Jeffrey S. Solochek, Times Staff Writer
Monday, May 18, 2015 4:43pm
Opponents of a controversial program that directs would-be tax dollars to private schools suffered a setback Monday as a Leon County judge threw out a legal challenge to its constitutionality.
Circuit Judge George Reynolds III ruled that the Florida Education Association, the Florida School Boards Association and other plaintiffs had no legal standing to bring the case against the nation’s largest private school choice program. His rationale: The way the program is funded, often referred to as a voucher system, doesn’t use government vouchers at all.
Rather, Reynolds stated, the multimillion-dollar program gets its income from corporations that receive tax credits for giving money to an outside organization that provides scholarships to lower-income students. Those students — about 70,000 of them and growing — then attend private schools, most of them religious.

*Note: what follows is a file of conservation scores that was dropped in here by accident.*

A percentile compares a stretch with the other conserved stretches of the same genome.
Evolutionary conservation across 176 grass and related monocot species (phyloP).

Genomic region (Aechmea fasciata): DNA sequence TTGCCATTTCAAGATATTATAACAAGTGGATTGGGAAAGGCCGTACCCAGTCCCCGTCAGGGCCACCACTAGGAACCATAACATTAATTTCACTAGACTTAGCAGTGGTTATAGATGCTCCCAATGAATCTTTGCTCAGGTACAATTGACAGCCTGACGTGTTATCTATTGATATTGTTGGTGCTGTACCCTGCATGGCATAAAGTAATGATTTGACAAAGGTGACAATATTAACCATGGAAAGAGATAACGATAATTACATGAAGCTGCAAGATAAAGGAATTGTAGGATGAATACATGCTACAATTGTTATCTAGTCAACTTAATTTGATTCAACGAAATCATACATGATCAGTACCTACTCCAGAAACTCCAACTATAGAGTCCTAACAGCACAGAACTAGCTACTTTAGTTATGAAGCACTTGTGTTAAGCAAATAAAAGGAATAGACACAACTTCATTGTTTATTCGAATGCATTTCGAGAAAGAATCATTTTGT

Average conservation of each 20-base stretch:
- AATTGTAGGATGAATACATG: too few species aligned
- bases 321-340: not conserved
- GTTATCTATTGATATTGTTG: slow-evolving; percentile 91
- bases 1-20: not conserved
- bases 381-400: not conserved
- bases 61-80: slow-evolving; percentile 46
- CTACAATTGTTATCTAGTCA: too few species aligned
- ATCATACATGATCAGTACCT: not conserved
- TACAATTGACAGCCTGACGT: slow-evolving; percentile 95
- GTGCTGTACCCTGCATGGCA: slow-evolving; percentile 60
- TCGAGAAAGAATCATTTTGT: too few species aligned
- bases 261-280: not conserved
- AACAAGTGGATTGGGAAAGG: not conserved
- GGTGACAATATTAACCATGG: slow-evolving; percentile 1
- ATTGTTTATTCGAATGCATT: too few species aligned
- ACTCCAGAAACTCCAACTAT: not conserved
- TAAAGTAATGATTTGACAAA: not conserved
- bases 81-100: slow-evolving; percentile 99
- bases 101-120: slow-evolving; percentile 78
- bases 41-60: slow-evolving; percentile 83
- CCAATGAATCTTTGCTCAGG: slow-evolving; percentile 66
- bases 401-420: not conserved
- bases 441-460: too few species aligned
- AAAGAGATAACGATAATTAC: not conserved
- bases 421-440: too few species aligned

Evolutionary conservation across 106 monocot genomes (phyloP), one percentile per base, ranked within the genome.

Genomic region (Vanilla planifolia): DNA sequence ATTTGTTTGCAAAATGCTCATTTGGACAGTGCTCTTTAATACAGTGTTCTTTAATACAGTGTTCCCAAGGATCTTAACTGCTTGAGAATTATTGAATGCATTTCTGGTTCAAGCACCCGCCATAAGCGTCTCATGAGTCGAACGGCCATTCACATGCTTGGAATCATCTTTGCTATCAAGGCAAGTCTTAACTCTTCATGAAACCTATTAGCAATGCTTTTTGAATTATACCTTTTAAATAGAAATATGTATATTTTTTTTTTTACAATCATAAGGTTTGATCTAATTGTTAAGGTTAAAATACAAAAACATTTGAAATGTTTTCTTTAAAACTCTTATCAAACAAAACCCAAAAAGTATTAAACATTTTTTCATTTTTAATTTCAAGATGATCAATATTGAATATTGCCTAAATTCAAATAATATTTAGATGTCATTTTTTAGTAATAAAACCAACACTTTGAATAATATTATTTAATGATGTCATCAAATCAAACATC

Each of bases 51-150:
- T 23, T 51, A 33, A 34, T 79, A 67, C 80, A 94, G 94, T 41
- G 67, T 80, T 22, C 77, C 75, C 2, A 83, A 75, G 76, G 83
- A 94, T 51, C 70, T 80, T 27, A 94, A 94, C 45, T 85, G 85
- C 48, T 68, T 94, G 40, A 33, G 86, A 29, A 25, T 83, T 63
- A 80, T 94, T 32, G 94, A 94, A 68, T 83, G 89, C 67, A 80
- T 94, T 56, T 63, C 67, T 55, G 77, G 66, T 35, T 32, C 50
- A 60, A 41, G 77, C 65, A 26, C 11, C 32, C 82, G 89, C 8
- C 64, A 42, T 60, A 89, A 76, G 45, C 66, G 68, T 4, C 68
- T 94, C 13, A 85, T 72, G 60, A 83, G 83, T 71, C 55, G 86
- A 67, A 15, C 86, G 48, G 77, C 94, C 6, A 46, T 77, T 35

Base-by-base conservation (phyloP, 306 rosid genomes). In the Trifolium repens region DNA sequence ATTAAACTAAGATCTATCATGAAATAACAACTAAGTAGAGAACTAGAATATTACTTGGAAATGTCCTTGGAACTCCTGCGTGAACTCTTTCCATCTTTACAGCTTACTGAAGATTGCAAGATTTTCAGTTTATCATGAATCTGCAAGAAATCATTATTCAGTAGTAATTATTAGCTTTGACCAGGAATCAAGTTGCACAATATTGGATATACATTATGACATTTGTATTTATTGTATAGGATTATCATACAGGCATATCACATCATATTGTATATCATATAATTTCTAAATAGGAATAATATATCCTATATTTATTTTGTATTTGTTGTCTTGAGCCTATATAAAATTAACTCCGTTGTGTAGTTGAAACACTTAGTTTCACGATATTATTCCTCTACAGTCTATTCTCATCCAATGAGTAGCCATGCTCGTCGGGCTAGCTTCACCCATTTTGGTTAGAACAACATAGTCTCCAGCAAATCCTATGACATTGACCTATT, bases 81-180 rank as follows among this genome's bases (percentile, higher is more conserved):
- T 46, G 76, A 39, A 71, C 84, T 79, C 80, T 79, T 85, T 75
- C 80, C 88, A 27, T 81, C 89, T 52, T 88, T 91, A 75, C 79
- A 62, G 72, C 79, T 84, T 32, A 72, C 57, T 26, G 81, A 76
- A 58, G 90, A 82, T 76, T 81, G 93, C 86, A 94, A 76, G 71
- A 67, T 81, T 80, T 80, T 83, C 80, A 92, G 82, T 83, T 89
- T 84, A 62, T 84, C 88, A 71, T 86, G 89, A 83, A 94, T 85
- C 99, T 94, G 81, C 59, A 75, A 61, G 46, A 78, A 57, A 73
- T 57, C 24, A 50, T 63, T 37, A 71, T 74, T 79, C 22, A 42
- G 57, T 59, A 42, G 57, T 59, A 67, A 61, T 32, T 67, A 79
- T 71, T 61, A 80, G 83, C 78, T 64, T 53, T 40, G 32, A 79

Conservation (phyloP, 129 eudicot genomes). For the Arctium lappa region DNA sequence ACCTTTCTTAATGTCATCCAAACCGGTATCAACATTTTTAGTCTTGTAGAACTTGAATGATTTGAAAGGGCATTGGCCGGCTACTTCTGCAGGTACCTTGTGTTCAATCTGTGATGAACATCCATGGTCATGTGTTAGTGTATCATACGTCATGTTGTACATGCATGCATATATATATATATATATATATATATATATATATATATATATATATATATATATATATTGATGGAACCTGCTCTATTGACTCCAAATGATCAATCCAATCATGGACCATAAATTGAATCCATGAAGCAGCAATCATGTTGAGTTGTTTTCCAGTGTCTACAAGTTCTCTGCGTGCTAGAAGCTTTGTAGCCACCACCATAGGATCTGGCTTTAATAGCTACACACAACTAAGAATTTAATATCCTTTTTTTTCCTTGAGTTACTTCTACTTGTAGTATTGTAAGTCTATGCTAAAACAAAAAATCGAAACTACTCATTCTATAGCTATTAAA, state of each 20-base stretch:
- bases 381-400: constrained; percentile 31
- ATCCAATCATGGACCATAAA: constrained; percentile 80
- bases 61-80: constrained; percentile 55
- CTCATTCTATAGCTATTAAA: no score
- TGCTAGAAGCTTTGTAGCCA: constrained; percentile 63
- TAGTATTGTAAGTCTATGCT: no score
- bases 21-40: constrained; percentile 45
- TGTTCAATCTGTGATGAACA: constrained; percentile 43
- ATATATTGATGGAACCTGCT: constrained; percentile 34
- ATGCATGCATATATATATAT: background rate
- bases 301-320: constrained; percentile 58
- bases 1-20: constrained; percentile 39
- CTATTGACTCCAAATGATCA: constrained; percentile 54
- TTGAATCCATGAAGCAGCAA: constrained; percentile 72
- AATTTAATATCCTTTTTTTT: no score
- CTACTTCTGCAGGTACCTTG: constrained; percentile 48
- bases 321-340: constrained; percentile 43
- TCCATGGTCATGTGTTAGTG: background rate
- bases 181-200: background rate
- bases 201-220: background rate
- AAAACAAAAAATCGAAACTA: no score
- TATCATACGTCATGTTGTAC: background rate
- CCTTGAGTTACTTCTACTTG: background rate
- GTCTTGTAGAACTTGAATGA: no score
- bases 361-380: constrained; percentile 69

In other words, it’s not state money.
“In this case, plaintiffs object to tax credits extended to third parties,” the judge wrote. “Because plaintiffs do not challenge a program funded by legislative appropriations, plaintiffs do not have taxpayer standing to bring this action.”
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